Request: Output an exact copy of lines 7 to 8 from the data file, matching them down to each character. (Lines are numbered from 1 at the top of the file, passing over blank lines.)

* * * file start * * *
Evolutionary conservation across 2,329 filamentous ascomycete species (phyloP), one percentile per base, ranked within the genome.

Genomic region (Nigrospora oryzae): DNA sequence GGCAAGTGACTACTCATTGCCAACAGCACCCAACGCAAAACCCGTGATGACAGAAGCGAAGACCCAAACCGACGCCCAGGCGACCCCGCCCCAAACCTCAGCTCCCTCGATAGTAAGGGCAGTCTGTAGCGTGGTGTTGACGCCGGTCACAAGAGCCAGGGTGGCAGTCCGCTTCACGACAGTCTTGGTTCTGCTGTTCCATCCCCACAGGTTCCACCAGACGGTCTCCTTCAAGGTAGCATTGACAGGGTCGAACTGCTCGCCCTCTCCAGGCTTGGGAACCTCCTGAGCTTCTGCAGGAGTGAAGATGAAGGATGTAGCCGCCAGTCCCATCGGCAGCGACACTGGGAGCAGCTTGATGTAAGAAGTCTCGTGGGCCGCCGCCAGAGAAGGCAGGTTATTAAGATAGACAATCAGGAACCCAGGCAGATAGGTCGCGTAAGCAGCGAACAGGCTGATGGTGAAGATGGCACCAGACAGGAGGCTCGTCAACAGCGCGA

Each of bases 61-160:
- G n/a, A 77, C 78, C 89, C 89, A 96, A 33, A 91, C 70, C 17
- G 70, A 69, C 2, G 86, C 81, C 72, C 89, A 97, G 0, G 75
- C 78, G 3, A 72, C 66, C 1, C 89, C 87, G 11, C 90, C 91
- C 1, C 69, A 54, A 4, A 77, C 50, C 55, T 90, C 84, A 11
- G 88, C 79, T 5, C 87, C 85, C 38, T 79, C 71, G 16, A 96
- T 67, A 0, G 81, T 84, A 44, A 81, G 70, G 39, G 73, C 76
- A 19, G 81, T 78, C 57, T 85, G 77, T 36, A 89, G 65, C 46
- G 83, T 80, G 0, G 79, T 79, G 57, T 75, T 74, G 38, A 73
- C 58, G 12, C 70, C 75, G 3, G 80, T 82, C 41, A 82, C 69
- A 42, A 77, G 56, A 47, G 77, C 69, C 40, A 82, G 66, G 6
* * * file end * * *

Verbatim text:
- C 1, C 69, A 54, A 4, A 77, C 50, C 55, T 90, C 84, A 11
- G 88, C 79, T 5, C 87, C 85, C 38, T 79, C 71, G 16, A 96